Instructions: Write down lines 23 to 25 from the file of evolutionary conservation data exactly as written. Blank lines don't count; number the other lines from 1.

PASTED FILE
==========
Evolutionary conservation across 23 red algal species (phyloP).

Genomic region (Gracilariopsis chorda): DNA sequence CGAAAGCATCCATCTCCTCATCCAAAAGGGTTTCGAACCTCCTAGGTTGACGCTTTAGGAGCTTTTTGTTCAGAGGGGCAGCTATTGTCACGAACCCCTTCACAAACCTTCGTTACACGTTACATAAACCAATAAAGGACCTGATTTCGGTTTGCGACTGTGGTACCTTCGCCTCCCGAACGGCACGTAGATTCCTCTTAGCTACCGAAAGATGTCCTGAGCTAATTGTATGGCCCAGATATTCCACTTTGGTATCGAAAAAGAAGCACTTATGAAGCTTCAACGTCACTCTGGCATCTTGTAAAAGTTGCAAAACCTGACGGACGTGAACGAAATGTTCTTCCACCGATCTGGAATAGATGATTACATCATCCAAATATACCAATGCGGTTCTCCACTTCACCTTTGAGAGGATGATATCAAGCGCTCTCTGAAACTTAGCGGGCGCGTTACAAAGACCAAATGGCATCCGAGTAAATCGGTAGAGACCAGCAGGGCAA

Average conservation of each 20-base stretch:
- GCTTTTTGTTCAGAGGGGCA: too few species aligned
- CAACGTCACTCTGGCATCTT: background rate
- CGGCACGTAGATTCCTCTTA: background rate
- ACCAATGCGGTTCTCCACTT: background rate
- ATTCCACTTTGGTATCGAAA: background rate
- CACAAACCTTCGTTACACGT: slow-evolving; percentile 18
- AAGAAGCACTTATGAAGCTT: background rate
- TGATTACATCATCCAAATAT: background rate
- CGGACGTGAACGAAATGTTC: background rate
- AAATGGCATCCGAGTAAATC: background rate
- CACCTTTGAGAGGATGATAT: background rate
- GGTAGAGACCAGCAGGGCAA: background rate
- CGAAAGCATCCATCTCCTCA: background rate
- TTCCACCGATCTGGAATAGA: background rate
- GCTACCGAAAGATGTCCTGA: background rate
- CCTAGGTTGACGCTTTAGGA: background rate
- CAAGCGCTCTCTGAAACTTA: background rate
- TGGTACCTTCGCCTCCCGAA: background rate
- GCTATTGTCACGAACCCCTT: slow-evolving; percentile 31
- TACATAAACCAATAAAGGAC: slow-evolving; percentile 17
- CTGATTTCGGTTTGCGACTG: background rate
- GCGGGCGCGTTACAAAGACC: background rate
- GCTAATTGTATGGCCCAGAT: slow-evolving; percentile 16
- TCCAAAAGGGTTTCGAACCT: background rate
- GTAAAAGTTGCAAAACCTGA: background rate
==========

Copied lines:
- TACATAAACCAATAAAGGAC: slow-evolving; percentile 17
- CTGATTTCGGTTTGCGACTG: background rate
- GCGGGCGCGTTACAAAGACC: background rate